Gene Editing Technique Allows Silkworms to Produce Spider Silk

A team of researchers affiliated with several institutions in China has succeeded in using a gene editing technique to get silkworms to produce spider silk. In their paper published in Proceedings of the National Academy of Sciences, the group describes the technique they used and the quality of the silk produced.

In recent years, scientists have discovered that the unique attributes of spiker make it useful in a number of applications. One group found, for example, that it could be used to create micro-capsules for delivering cancer drugs. Another found that it could be used to repair damaged nerves, and yet another found it could make bulletproof vests stronger. Thus, biological researchers have sought ways to produce spider silk commercially, but have come up short. Efforts to farm them like silkworms have failed due to the erratic nature and aggressive behavior of spiders. And efforts to genetically alter other critters have come up short, as well. In this new effort, the researchers tackled the latter approach and report that they have found a way to succeed where others have failed.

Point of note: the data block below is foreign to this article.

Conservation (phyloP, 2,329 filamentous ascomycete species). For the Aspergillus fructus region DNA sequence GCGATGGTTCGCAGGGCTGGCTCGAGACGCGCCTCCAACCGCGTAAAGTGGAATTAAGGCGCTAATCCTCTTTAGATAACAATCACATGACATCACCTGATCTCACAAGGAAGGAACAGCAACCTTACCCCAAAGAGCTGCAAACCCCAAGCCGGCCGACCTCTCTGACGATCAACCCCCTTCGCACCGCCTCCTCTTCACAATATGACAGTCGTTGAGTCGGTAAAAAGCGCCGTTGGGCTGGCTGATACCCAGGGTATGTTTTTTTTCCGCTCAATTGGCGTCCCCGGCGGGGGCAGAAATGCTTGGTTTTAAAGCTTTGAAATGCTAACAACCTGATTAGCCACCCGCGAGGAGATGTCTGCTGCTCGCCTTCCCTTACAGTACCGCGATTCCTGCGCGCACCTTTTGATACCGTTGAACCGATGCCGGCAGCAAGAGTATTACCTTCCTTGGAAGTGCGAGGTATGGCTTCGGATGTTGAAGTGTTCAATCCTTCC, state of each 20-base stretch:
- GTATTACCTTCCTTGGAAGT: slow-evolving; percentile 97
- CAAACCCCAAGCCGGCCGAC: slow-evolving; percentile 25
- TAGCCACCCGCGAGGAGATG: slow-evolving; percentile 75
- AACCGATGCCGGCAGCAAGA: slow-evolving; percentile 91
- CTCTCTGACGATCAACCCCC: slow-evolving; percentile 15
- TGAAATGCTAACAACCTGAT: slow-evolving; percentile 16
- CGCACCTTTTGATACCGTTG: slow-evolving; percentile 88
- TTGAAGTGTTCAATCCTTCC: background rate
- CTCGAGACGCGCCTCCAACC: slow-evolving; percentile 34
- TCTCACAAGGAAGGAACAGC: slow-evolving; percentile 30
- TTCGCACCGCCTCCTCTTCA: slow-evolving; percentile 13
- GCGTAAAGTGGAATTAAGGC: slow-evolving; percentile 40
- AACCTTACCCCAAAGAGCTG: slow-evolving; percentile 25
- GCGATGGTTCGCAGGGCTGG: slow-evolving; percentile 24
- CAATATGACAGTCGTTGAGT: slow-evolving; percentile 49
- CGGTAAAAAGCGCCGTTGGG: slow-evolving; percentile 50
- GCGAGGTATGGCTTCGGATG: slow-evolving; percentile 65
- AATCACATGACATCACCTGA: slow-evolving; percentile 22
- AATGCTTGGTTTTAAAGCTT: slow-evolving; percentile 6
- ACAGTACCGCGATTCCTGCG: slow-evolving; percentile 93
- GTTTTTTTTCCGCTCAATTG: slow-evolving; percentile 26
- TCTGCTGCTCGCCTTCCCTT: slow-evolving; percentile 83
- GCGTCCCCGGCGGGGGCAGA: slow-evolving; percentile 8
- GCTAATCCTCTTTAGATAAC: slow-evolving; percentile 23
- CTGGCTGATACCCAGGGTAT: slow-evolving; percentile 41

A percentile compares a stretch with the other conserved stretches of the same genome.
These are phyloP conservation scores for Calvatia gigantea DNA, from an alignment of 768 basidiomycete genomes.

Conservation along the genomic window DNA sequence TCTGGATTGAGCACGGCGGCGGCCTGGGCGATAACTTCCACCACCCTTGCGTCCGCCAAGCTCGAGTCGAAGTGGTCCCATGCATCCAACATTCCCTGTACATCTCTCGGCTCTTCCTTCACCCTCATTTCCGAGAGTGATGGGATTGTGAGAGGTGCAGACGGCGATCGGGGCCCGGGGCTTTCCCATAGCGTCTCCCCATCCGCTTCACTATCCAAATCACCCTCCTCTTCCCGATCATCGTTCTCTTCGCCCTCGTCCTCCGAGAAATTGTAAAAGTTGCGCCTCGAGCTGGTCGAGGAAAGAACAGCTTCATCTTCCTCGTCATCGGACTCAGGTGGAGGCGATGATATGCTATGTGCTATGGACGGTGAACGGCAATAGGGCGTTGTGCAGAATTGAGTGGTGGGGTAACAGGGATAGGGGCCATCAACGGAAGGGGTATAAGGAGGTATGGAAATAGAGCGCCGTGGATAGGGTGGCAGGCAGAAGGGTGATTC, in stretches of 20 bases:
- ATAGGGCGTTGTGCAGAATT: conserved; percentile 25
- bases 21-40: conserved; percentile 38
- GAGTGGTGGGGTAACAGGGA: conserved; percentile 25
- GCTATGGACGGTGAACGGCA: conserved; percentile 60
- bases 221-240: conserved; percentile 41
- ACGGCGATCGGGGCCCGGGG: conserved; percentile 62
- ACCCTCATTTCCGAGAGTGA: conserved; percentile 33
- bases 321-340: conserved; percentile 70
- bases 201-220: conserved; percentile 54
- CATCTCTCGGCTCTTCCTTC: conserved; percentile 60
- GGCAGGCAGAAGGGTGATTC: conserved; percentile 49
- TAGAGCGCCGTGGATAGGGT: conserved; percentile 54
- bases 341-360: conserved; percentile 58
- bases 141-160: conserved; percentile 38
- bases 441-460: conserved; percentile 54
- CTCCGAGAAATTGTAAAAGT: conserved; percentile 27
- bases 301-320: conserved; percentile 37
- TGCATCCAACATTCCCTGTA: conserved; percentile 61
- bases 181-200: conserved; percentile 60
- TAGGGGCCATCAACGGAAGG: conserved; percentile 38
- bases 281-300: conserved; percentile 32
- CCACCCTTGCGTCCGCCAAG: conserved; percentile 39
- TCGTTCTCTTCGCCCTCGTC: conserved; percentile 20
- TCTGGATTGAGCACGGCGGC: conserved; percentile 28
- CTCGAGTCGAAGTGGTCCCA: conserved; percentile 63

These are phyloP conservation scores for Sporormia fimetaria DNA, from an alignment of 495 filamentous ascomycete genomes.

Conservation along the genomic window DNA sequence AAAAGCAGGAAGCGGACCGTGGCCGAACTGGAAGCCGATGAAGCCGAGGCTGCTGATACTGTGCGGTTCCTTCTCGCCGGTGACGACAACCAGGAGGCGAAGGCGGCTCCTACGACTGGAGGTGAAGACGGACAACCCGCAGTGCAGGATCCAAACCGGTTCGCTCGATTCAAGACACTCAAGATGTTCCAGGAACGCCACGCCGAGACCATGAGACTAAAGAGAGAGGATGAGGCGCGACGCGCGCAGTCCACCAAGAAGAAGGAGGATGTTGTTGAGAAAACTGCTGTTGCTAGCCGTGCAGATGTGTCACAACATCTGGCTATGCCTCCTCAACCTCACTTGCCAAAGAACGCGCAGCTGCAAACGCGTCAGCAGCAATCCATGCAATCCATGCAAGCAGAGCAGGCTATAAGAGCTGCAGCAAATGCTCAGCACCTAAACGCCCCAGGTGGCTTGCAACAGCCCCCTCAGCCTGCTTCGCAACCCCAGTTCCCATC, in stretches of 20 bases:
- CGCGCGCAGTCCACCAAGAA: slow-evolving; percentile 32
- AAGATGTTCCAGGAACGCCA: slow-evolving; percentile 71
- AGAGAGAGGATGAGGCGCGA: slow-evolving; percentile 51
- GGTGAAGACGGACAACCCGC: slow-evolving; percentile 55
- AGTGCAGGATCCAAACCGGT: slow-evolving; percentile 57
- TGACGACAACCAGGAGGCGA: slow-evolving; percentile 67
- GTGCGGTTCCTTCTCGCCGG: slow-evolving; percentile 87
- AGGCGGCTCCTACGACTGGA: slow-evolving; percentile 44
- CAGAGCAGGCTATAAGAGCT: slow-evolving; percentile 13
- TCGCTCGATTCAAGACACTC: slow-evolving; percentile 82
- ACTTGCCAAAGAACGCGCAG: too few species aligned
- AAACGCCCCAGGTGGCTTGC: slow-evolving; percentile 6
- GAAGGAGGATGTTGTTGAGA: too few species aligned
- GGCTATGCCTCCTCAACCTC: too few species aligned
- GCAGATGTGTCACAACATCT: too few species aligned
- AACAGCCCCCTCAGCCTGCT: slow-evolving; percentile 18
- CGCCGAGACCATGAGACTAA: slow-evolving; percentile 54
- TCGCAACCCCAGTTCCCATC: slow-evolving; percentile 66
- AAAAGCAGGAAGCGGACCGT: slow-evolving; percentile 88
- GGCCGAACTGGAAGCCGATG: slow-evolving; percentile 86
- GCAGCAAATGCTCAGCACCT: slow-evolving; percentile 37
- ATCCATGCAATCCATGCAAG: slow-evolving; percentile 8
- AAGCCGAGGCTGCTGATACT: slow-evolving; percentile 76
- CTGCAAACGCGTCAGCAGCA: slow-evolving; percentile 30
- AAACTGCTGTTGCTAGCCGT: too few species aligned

An analysis of transformed cocoons. Morphology of the WT-1, FibH+/-, FibH-/-, WT-2, MaSp1+/-, and MaSp1+/+ cocoons. Scale bar represents 1 cm. (Image credit: Jun Xu)
An analysis of transformed cocoons. Morphology of the WT-1, FibH+/-, FibH-/-, WT-2, MaSp1+/-, and MaSp1+/+ cocoons. Scale bar represents 1 cm. (Image credit: Jun Xu)

Rather than using the more familiar CRISPR , the researchers chose instead to use an editing technique called TALEN—it is a method that uses so-called “molecular scissors” to operate on DNA. Using the technique, the team replaced one part of a silkworm genome with a snippet from a golden orb-web spider to produce a making silkworm.The researchers report that their efforts resulted in silkworms able to produce silk that was a mixture of that normally produced by the and the spider. Testing showed that the silk was 35.2 percent , which was a big improvement over the work of other teams, which were only able to achieve approximately 5 percent. The newly improved silk was also ready for use as spun by the silkworms, as opposed to results obtained by other teams. The researchers note that the process also allows for creating custom silks depending on need. They suggest their technique lends itself very well to mass production, making it a viable option for future applications.

 

Written by Bob Yirka in Phys.org. See original article link here.
For more information about the research, download the journal article here.